Not being used to full advantage

Studies suggest that doctors in emergency departments benefit from having access to a patient’s electronic records. cvm/

Studies show that about two in three hospital systems and about half of physician practices utilize a default “opt in” for sharing of patient information through the health information exchange.

But even so, participation in the health information exchange does not always mean effective use of it toward better medical care and health outcomes.

Prior research suggests that there is very little health information exchange penetration into health systems. Additionally, our recent research shows that relatively few hospitals, about 12 percent, are using the health information exchange as a strategy to reduce avoidable hospital readmissions, which is important to controlling costs and improving health outcomes. Readmissions cost Medicare an estimated US$26 billion a year.

Providers who do effectively use the health information exchange as part of their practice have expressed financial benefits, such as those that accrue from lack of repeat testing, and improved outcomes for their patients as reasons for participating. The savings from unnecessary duplicate imaging and tests also help patients. And, doctors have access to highly relevant information about their patients, such as lists of prior diagnoses, past and current medications and allergies, which can improve care.

There have also been financial and clinical benefits from use of health information exchanges in the emergency department, allowing emergency physicians to detect potential bad behaviors, such as doctor-shopping for pain medication.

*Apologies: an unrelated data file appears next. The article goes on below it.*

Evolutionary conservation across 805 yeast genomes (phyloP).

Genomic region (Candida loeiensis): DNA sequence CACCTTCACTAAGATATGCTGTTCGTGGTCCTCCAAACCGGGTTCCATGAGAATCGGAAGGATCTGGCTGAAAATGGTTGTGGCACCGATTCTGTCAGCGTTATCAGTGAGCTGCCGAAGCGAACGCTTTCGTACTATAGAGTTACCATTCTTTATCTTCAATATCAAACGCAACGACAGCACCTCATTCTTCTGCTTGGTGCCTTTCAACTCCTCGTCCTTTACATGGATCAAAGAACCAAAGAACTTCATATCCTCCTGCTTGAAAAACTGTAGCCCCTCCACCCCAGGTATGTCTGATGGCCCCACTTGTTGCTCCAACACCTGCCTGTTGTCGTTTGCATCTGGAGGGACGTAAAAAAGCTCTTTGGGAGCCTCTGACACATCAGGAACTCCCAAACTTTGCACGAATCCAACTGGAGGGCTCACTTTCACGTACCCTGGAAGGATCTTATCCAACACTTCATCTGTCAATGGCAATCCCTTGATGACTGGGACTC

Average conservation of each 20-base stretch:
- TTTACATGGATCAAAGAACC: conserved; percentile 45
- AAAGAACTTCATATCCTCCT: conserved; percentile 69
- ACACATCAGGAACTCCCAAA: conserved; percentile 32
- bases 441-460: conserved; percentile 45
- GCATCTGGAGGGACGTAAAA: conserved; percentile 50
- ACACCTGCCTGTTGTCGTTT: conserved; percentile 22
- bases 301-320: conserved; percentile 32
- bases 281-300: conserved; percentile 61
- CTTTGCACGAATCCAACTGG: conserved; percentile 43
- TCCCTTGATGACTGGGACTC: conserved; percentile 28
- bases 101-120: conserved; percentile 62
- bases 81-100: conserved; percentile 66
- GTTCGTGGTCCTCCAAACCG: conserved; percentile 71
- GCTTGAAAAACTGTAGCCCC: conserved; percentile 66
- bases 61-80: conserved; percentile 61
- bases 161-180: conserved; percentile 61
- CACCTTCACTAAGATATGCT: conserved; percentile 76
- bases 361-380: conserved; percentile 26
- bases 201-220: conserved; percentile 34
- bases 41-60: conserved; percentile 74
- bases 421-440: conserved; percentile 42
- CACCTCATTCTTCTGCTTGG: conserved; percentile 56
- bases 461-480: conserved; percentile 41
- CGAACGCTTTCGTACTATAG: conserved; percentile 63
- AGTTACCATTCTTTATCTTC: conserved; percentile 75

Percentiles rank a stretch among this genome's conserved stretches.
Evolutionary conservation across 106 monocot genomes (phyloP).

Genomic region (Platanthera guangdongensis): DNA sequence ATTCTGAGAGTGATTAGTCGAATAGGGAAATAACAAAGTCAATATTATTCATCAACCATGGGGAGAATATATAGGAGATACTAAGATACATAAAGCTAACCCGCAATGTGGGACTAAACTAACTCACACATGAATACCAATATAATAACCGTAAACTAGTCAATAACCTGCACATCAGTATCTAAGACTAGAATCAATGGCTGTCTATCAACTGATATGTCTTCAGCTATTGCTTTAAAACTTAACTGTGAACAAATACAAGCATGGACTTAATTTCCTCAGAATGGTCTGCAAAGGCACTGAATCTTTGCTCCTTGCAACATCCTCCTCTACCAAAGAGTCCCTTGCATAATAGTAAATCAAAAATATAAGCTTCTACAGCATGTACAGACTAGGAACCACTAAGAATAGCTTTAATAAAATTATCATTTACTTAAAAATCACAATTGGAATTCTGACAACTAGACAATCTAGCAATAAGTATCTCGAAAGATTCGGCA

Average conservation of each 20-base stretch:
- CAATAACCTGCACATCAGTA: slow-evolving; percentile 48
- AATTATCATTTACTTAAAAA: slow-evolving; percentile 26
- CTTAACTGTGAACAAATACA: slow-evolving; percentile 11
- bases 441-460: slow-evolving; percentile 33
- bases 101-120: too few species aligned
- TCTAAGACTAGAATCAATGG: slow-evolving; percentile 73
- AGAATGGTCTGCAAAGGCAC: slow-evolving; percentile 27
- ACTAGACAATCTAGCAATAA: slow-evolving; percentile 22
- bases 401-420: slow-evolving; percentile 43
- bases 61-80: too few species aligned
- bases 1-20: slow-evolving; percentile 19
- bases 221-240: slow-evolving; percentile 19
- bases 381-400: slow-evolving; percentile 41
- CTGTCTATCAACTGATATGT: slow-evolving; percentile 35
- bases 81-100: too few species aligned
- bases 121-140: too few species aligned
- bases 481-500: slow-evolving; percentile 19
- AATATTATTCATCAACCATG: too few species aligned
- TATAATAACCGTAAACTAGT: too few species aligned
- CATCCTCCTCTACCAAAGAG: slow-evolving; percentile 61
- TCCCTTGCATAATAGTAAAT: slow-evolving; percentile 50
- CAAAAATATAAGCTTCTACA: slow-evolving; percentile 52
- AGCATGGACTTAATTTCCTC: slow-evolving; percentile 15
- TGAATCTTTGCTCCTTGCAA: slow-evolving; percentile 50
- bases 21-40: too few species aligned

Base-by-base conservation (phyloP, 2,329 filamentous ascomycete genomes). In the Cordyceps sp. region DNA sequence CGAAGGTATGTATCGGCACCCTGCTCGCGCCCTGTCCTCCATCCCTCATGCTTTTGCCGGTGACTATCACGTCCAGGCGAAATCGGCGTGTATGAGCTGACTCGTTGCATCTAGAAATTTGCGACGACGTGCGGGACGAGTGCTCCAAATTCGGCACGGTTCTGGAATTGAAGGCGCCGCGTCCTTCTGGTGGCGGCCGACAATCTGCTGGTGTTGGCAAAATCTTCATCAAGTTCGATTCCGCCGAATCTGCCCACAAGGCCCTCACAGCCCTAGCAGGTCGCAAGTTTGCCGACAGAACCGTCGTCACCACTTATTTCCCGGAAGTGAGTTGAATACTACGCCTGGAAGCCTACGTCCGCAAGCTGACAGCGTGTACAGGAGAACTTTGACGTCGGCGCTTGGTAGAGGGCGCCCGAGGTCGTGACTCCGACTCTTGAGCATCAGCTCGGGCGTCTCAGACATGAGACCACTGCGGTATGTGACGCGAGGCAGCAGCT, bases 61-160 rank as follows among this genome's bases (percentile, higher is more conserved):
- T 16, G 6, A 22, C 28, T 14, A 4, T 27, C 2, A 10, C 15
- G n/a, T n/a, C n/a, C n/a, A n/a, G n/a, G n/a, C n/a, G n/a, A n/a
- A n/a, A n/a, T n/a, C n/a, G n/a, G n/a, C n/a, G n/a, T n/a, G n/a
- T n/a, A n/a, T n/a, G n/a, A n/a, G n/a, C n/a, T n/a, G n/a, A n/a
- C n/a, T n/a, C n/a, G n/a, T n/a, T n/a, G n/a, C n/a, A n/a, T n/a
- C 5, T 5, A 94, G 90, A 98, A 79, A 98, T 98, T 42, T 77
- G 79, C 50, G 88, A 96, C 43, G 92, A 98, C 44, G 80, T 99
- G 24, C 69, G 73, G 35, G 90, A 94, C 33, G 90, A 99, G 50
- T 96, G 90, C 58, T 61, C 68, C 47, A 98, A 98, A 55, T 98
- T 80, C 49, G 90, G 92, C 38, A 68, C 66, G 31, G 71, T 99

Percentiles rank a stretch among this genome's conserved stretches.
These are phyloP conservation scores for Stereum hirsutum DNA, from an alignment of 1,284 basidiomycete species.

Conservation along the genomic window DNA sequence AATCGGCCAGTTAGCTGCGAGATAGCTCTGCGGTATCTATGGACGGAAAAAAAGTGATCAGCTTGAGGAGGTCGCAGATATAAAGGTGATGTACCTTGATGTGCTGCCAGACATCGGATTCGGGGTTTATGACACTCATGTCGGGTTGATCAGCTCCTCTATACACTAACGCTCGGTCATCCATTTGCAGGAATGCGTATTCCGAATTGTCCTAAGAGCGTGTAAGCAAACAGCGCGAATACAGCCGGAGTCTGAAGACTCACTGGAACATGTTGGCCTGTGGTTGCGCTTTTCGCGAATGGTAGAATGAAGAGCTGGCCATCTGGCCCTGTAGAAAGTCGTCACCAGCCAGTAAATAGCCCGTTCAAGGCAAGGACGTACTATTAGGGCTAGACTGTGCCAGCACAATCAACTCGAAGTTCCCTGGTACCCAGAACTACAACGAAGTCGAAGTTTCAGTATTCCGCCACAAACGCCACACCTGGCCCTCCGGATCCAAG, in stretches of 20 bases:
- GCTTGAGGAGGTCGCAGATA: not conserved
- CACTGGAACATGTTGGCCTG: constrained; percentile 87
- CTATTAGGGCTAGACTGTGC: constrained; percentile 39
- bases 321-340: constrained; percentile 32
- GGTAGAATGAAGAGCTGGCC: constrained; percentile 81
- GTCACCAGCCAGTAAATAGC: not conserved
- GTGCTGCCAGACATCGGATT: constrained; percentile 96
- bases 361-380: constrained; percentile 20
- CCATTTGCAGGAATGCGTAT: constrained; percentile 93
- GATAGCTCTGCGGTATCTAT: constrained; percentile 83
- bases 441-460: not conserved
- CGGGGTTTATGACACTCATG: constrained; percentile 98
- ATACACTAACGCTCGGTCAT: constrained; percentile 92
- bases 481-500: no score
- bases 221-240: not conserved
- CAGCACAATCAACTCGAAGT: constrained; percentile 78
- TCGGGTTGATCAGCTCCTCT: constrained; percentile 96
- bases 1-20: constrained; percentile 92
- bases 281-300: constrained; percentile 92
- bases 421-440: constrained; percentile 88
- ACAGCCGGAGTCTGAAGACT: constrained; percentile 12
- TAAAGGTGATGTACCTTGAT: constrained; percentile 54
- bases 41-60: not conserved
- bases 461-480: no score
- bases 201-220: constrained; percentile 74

Complications can occur

To be sure, health information exchanges are complicated.

There are numerous technological and social barriers to overcome. For example, there are several technical standards defined for the electronic exchange of health information, but they are often implemented in obtuse ways. Or, different standards may be used on different ends of the exchange, necessitating some sort of “translation” from one system to another.

We believe that there are many implications from studies of health information exchanges, including our most recent study. First, hospital administrators and physician leaders should ensure they are actively integrating electronic health data into established health information exchanges to improve care coordination, reduce avoidable tests, and optimize use and access to important patient information.

And patients can ask their providers about their use of these exchanges. So, the next time you are at your doctor’s office or the emergency room, ask about their ability to pull information from a recent CT scan or lab test. You can educate your provider about their ability to pull your data from the health information exchange.The Conversation

Bita A. Kash, Associate Professor and Director of Center for Outcomes Research at Houston Methodist, Texas A&M University and Stephen L. Jones, Assistant Professor of Medical Informatics Surgery, Cornell University

This article was originally published on The Conversation. Read the original article.